September 27, 2018, 9:30am HAST/ 12:30pm PDT / 3:30pm EDT
Dr. Jackie Goordial, Bigelow Laboratory for Ocean Sciences
Microbial activity and ecology through sorted cell -omics of Mid-Atlantic ridge oceanic crust and sediments
Subsurface environments are often characterized by low biomass microbial communities with long generation times, resulting in difficult or impossible to obtain DNA and RNA for downstream genomic analyses of function and activity. We investigated whether flow cytometry could be used to concentrate cells to overcome the limitations due to low biomass in oceanic crust and subsurfacesediment samples from the Mid-Atlantic Ridge. Using single cell flow cytometry sorting coupled with Bioorthogonal noncanonical amino acid tagging (BONCAT), a method to fluorescently tag translationally active microorganisms, we separated active microorganisms from the bulk community of cells to subject only these cells to genomic analyses. In addition to overcoming low biomass, this approach is a step forward to better understanding subsurface microbial systems through molecular techniques, since common methodologies rely on interpreting results from bulk communities of cells regardless of physiological state, including dead, dormant or non-growing cells. I will present genomic data on the activity, identity, and metabolic function of the subsurface sediments and oceanic crust from the Atlantis Massif, and from North Pond rock colonization experiments, both located on the mid-Atlantic ridge.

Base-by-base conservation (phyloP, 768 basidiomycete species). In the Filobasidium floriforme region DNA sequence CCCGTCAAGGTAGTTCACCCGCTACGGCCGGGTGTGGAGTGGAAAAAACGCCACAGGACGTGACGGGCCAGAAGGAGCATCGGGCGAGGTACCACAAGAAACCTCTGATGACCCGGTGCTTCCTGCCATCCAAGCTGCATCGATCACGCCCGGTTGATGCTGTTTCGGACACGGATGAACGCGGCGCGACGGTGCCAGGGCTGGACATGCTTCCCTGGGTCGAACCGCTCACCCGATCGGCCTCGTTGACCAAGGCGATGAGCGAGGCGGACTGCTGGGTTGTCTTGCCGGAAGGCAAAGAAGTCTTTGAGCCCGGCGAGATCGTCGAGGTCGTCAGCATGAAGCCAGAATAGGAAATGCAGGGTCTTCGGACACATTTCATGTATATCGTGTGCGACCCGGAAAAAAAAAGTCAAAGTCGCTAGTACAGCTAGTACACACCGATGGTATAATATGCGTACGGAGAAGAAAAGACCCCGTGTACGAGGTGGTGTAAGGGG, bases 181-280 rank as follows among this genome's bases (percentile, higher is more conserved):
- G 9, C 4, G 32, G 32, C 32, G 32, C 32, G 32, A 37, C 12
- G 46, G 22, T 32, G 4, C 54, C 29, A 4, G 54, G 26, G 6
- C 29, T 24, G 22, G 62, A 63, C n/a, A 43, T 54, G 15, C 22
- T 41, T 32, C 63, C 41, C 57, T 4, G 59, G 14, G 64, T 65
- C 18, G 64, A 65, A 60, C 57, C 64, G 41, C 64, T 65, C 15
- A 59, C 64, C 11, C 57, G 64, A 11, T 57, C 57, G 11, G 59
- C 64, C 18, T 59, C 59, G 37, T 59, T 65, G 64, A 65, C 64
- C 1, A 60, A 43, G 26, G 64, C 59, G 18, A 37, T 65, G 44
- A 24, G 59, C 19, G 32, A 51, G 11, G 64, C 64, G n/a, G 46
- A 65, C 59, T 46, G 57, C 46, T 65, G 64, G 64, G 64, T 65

Dr. Goordial completed a B.Sc. in Cell and Molecular Biology, and a M.Sc in environmental microbiology at the University of Toronto. She completed her Ph.D at McGill University, examining permafrost and cryptoendolithic microbial communities living in polar deserts in the Antarctic and Arctic. Her research employs a combination of genomics and metabolic activity and viability measurements both in situ and in the lab. She currently holds a CDEBI postdoctoral fellowship at Bigelow Laboratory for Ocean Sciences in the laboratory of Dr. Beth Orcutt, where she focuses on the metabolic activity and microbial communities inhabiting marine oceanic crust and sediments.